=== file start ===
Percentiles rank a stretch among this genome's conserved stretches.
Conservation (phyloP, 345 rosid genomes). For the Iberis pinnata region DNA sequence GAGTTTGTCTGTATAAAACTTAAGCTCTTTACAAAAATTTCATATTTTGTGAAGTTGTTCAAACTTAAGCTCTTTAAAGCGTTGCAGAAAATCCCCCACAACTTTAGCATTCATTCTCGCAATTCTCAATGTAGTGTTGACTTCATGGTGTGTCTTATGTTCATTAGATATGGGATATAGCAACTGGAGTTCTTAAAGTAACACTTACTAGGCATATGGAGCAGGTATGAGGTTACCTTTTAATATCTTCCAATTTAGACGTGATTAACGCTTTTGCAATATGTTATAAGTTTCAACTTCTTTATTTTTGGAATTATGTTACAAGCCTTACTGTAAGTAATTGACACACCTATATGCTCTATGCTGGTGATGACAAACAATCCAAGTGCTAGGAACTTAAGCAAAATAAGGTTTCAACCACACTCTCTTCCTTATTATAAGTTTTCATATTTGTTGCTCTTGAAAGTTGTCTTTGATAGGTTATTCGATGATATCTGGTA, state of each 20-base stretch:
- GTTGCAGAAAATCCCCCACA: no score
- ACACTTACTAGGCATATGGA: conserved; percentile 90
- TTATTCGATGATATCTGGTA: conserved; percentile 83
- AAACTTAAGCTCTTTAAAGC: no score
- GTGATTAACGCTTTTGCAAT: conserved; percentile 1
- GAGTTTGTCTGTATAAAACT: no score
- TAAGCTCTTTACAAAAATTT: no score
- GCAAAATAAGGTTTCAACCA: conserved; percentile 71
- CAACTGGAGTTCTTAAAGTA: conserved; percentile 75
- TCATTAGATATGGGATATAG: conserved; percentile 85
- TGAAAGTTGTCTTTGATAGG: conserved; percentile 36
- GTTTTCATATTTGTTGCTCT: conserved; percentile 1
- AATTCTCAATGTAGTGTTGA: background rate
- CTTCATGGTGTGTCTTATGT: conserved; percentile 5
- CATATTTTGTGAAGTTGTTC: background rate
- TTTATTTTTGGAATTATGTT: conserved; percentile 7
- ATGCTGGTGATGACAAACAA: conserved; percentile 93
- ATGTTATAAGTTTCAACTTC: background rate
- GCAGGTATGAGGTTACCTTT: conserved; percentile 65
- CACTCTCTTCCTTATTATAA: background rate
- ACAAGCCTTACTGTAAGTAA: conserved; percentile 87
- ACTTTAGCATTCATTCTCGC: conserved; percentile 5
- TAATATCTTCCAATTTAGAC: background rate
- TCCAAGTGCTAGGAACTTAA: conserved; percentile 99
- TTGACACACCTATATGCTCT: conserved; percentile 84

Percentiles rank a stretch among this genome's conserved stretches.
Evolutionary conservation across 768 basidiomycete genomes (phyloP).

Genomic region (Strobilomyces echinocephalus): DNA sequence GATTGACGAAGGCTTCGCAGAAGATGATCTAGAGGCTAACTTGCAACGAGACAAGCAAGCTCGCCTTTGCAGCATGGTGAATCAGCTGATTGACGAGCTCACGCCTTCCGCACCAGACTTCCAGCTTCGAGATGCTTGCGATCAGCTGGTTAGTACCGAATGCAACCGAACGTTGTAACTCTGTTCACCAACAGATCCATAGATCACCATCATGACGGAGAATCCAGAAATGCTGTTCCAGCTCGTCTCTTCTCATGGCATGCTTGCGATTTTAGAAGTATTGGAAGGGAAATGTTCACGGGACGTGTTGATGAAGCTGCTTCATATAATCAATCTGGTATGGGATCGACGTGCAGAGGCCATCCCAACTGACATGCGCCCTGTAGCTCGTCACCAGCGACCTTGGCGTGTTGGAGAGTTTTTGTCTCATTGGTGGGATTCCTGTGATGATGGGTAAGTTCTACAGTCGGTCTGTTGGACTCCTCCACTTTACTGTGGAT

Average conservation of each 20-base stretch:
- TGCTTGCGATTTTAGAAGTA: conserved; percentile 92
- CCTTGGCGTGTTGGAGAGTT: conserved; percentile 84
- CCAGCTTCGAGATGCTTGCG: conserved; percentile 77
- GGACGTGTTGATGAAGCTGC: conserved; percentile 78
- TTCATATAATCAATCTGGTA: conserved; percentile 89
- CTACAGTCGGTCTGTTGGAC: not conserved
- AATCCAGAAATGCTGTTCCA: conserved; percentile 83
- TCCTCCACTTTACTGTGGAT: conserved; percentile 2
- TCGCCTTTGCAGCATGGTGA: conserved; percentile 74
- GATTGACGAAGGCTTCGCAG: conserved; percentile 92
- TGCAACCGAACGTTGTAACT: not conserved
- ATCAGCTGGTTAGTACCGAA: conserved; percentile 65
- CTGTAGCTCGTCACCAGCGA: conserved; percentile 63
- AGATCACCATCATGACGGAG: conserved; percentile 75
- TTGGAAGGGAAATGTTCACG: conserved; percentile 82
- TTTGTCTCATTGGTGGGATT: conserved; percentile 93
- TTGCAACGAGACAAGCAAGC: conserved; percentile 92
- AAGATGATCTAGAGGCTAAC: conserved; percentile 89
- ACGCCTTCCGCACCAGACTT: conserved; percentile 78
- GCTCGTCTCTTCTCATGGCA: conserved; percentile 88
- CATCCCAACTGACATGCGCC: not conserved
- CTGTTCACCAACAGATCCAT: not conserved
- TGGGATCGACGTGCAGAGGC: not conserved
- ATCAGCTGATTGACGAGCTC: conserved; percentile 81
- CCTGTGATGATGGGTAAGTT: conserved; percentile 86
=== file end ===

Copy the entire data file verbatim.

Percentiles rank a stretch among this genome's conserved stretches.
Conservation (phyloP, 345 rosid genomes). For the Iberis pinnata region DNA sequence GAGTTTGTCTGTATAAAACTTAAGCTCTTTACAAAAATTTCATATTTTGTGAAGTTGTTCAAACTTAAGCTCTTTAAAGCGTTGCAGAAAATCCCCCACAACTTTAGCATTCATTCTCGCAATTCTCAATGTAGTGTTGACTTCATGGTGTGTCTTATGTTCATTAGATATGGGATATAGCAACTGGAGTTCTTAAAGTAACACTTACTAGGCATATGGAGCAGGTATGAGGTTACCTTTTAATATCTTCCAATTTAGACGTGATTAACGCTTTTGCAATATGTTATAAGTTTCAACTTCTTTATTTTTGGAATTATGTTACAAGCCTTACTGTAAGTAATTGACACACCTATATGCTCTATGCTGGTGATGACAAACAATCCAAGTGCTAGGAACTTAAGCAAAATAAGGTTTCAACCACACTCTCTTCCTTATTATAAGTTTTCATATTTGTTGCTCTTGAAAGTTGTCTTTGATAGGTTATTCGATGATATCTGGTA, state of each 20-base stretch:
- GTTGCAGAAAATCCCCCACA: no score
- ACACTTACTAGGCATATGGA: conserved; percentile 90
- TTATTCGATGATATCTGGTA: conserved; percentile 83
- AAACTTAAGCTCTTTAAAGC: no score
- GTGATTAACGCTTTTGCAAT: conserved; percentile 1
- GAGTTTGTCTGTATAAAACT: no score
- TAAGCTCTTTACAAAAATTT: no score
- GCAAAATAAGGTTTCAACCA: conserved; percentile 71
- CAACTGGAGTTCTTAAAGTA: conserved; percentile 75
- TCATTAGATATGGGATATAG: conserved; percentile 85
- TGAAAGTTGTCTTTGATAGG: conserved; percentile 36
- GTTTTCATATTTGTTGCTCT: conserved; percentile 1
- AATTCTCAATGTAGTGTTGA: background rate
- CTTCATGGTGTGTCTTATGT: conserved; percentile 5
- CATATTTTGTGAAGTTGTTC: background rate
- TTTATTTTTGGAATTATGTT: conserved; percentile 7
- ATGCTGGTGATGACAAACAA: conserved; percentile 93
- ATGTTATAAGTTTCAACTTC: background rate
- GCAGGTATGAGGTTACCTTT: conserved; percentile 65
- CACTCTCTTCCTTATTATAA: background rate
- ACAAGCCTTACTGTAAGTAA: conserved; percentile 87
- ACTTTAGCATTCATTCTCGC: conserved; percentile 5
- TAATATCTTCCAATTTAGAC: background rate
- TCCAAGTGCTAGGAACTTAA: conserved; percentile 99
- TTGACACACCTATATGCTCT: conserved; percentile 84

Percentiles rank a stretch among this genome's conserved stretches.
Evolutionary conservation across 768 basidiomycete genomes (phyloP).

Genomic region (Strobilomyces echinocephalus): DNA sequence GATTGACGAAGGCTTCGCAGAAGATGATCTAGAGGCTAACTTGCAACGAGACAAGCAAGCTCGCCTTTGCAGCATGGTGAATCAGCTGATTGACGAGCTCACGCCTTCCGCACCAGACTTCCAGCTTCGAGATGCTTGCGATCAGCTGGTTAGTACCGAATGCAACCGAACGTTGTAACTCTGTTCACCAACAGATCCATAGATCACCATCATGACGGAGAATCCAGAAATGCTGTTCCAGCTCGTCTCTTCTCATGGCATGCTTGCGATTTTAGAAGTATTGGAAGGGAAATGTTCACGGGACGTGTTGATGAAGCTGCTTCATATAATCAATCTGGTATGGGATCGACGTGCAGAGGCCATCCCAACTGACATGCGCCCTGTAGCTCGTCACCAGCGACCTTGGCGTGTTGGAGAGTTTTTGTCTCATTGGTGGGATTCCTGTGATGATGGGTAAGTTCTACAGTCGGTCTGTTGGACTCCTCCACTTTACTGTGGAT

Average conservation of each 20-base stretch:
- TGCTTGCGATTTTAGAAGTA: conserved; percentile 92
- CCTTGGCGTGTTGGAGAGTT: conserved; percentile 84
- CCAGCTTCGAGATGCTTGCG: conserved; percentile 77
- GGACGTGTTGATGAAGCTGC: conserved; percentile 78
- TTCATATAATCAATCTGGTA: conserved; percentile 89
- CTACAGTCGGTCTGTTGGAC: not conserved
- AATCCAGAAATGCTGTTCCA: conserved; percentile 83
- TCCTCCACTTTACTGTGGAT: conserved; percentile 2
- TCGCCTTTGCAGCATGGTGA: conserved; percentile 74
- GATTGACGAAGGCTTCGCAG: conserved; percentile 92
- TGCAACCGAACGTTGTAACT: not conserved
- ATCAGCTGGTTAGTACCGAA: conserved; percentile 65
- CTGTAGCTCGTCACCAGCGA: conserved; percentile 63
- AGATCACCATCATGACGGAG: conserved; percentile 75
- TTGGAAGGGAAATGTTCACG: conserved; percentile 82
- TTTGTCTCATTGGTGGGATT: conserved; percentile 93
- TTGCAACGAGACAAGCAAGC: conserved; percentile 92
- AAGATGATCTAGAGGCTAAC: conserved; percentile 89
- ACGCCTTCCGCACCAGACTT: conserved; percentile 78
- GCTCGTCTCTTCTCATGGCA: conserved; percentile 88
- CATCCCAACTGACATGCGCC: not conserved
- CTGTTCACCAACAGATCCAT: not conserved
- TGGGATCGACGTGCAGAGGC: not conserved
- ATCAGCTGATTGACGAGCTC: conserved; percentile 81
- CCTGTGATGATGGGTAAGTT: conserved; percentile 86